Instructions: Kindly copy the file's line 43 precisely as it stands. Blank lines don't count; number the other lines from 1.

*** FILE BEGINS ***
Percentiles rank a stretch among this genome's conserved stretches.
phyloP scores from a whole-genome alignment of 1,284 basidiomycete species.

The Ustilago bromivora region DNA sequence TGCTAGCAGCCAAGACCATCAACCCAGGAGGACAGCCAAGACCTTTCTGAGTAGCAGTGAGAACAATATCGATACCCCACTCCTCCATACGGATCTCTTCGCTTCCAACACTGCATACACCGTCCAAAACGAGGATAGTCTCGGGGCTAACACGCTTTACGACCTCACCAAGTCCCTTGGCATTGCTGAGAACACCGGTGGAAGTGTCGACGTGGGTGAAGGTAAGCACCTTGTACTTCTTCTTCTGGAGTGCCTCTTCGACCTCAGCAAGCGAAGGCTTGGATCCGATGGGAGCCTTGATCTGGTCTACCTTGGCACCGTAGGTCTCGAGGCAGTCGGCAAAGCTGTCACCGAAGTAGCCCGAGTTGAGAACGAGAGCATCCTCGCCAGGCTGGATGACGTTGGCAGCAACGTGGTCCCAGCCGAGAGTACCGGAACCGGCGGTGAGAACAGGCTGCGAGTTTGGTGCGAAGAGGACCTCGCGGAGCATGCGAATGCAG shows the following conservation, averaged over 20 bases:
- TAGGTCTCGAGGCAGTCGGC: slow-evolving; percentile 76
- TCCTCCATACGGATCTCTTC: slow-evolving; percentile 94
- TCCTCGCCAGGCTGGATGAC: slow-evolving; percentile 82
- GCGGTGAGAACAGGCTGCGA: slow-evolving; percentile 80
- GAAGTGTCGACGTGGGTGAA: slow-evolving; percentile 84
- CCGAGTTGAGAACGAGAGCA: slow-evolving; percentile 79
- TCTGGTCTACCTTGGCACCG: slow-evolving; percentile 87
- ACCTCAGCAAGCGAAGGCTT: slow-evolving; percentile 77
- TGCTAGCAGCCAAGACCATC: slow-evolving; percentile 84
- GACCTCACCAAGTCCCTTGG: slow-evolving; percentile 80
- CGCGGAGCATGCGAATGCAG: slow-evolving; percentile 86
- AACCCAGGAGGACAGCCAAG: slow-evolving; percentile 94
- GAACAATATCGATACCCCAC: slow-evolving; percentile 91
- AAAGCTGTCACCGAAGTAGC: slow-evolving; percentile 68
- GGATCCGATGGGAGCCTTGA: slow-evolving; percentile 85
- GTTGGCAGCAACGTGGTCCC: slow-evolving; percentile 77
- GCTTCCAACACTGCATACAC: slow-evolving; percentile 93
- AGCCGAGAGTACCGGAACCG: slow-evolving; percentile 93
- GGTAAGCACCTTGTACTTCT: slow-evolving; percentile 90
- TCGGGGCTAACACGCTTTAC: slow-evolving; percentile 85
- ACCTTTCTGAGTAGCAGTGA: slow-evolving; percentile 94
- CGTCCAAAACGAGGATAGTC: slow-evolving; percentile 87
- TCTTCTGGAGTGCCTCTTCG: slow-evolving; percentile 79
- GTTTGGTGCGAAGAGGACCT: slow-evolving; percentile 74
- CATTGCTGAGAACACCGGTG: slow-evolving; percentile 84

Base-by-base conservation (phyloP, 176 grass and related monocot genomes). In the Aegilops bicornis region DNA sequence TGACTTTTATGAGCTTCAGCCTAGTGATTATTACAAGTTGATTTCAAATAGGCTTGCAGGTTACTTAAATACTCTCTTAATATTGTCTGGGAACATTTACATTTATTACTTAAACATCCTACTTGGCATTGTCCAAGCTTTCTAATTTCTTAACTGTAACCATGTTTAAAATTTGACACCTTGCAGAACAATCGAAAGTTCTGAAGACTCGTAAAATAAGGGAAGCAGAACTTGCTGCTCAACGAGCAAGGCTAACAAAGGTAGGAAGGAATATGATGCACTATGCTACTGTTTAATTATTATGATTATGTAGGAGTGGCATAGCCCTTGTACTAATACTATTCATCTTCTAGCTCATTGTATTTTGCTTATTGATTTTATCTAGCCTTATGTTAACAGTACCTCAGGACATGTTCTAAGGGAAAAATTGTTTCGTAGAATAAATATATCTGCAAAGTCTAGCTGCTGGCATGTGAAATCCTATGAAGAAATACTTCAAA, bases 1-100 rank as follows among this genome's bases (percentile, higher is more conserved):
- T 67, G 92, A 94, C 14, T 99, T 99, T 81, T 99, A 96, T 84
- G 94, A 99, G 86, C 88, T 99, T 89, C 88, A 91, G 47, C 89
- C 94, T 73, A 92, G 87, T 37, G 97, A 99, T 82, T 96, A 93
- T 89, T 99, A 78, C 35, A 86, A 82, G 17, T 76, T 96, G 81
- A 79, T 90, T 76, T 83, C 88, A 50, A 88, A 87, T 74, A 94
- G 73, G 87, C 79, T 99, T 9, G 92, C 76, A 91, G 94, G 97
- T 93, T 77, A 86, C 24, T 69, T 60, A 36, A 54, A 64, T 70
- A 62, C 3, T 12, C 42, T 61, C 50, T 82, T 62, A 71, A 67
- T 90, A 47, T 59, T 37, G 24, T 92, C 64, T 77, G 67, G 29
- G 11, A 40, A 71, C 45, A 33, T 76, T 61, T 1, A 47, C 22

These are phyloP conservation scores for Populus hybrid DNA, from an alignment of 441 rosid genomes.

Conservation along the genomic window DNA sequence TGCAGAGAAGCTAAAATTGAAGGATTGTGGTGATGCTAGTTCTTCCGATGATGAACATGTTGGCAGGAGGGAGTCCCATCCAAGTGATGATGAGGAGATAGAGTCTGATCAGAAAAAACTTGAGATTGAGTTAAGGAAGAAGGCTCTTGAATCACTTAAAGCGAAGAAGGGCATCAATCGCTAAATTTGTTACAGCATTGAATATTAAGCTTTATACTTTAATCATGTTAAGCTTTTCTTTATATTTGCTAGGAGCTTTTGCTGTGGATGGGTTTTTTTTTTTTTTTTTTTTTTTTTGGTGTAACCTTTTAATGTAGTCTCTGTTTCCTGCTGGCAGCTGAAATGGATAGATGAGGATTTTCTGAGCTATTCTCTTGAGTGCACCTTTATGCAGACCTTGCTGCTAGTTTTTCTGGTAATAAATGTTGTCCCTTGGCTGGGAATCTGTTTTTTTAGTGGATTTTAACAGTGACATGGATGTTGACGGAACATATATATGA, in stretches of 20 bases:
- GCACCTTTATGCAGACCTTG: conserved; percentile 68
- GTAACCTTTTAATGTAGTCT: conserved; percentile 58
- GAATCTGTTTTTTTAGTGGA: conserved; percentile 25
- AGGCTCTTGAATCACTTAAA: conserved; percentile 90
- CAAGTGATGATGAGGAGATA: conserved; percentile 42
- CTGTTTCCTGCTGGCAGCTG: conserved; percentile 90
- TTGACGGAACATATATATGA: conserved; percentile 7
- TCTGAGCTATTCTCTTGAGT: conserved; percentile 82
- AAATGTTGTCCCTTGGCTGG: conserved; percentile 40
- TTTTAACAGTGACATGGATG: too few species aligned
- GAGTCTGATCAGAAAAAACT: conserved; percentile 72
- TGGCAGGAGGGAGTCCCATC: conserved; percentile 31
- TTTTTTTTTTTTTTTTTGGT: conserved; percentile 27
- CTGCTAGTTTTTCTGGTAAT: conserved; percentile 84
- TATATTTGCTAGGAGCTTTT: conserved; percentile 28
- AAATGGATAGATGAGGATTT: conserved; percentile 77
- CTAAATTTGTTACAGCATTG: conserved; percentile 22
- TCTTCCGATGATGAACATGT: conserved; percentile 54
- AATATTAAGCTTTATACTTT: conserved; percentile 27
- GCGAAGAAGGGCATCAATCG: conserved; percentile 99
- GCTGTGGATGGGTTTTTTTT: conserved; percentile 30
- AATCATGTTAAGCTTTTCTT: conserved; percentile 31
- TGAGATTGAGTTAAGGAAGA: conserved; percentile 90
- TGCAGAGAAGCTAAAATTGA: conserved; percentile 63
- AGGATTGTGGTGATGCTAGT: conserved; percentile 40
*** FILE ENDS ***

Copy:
- GTAACCTTTTAATGTAGTCT: conserved; percentile 58